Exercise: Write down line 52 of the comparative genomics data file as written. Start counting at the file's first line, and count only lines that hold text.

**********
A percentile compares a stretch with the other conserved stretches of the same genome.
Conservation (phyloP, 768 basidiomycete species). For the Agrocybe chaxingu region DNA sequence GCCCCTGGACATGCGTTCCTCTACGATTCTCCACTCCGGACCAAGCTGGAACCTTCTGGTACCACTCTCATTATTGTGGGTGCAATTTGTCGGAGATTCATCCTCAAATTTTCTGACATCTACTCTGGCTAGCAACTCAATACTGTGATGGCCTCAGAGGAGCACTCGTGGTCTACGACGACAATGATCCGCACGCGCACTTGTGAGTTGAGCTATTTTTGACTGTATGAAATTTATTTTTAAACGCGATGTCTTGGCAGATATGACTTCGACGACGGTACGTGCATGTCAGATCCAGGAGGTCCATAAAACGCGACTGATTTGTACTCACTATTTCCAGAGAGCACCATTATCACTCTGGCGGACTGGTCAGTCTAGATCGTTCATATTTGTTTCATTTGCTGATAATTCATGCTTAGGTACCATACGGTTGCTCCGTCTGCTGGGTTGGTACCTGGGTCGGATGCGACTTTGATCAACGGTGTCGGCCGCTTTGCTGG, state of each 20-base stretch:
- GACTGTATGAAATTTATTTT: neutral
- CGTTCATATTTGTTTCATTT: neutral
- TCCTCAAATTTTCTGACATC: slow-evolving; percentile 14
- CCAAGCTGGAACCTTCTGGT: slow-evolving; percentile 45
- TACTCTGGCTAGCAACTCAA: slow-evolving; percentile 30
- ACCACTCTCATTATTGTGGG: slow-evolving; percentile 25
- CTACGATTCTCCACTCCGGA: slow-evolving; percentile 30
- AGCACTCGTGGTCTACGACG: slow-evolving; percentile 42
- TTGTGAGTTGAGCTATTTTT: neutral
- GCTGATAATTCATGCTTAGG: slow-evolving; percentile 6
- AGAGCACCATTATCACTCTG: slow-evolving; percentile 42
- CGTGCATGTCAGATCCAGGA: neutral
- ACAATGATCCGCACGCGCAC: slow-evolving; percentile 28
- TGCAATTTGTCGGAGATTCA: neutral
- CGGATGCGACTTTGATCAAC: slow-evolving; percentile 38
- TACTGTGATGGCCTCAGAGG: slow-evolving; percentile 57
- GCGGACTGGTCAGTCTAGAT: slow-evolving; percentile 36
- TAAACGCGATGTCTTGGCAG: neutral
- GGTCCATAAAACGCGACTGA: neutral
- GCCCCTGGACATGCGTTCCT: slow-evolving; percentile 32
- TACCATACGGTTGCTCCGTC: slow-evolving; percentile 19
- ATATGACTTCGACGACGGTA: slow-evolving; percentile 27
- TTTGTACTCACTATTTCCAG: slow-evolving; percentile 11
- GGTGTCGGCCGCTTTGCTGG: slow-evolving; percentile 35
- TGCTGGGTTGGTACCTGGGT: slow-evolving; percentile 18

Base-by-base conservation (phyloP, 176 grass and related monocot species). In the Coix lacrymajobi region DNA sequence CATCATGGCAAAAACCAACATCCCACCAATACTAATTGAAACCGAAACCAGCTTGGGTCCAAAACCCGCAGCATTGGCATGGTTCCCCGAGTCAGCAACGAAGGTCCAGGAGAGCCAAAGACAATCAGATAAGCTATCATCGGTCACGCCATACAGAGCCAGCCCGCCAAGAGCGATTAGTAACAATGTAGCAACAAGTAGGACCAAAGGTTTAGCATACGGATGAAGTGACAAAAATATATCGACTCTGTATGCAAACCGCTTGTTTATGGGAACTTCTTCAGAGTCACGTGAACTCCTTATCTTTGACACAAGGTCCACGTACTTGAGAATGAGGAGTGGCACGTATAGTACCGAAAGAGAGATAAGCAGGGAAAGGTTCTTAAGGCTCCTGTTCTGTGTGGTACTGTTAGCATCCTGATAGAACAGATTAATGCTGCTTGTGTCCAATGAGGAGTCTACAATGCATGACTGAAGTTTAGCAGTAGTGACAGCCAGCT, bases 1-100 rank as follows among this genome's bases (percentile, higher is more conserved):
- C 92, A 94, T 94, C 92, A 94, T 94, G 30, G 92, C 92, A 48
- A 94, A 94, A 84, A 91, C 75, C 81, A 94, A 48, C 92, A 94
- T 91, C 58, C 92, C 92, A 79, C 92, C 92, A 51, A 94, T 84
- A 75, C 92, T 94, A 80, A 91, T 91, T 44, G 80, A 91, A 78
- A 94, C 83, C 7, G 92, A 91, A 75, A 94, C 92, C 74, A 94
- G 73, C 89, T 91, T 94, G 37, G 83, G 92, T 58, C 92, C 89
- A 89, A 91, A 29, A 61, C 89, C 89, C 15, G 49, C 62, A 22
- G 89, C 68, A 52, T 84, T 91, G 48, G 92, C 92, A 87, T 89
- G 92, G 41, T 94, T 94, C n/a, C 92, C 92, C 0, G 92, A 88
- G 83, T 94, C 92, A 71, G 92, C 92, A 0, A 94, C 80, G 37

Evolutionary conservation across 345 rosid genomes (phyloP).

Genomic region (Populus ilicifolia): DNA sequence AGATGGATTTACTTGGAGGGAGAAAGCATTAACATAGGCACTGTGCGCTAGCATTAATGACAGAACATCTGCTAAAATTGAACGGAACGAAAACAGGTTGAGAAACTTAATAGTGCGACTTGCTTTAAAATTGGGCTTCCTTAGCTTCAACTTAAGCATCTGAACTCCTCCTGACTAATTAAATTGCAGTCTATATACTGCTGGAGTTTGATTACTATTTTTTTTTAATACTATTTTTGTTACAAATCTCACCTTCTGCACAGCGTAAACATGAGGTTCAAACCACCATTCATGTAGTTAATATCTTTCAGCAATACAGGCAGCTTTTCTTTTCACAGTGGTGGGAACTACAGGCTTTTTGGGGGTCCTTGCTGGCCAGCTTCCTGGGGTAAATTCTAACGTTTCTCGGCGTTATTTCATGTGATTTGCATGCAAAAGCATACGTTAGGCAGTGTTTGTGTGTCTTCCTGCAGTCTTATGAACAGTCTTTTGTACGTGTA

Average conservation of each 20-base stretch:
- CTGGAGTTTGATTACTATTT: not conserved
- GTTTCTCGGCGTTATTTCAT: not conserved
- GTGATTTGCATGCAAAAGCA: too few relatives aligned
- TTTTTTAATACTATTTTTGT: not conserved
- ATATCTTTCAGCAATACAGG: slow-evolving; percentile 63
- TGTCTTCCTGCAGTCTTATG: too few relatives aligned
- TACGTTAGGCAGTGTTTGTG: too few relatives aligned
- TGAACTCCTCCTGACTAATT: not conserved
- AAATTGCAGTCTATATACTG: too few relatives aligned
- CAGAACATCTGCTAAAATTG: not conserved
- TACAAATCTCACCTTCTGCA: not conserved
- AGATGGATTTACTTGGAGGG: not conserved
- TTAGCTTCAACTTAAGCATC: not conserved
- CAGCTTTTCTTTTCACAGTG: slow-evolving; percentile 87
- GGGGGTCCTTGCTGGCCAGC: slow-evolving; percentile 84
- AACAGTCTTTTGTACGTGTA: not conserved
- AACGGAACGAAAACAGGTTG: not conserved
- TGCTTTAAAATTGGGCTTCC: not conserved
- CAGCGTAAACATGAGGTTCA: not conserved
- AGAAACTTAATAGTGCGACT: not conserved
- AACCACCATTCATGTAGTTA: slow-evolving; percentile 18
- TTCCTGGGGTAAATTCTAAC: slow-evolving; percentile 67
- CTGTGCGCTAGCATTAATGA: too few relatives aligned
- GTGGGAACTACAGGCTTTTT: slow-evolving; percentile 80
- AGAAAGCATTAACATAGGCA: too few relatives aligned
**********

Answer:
- TACAAATCTCACCTTCTGCA: not conserved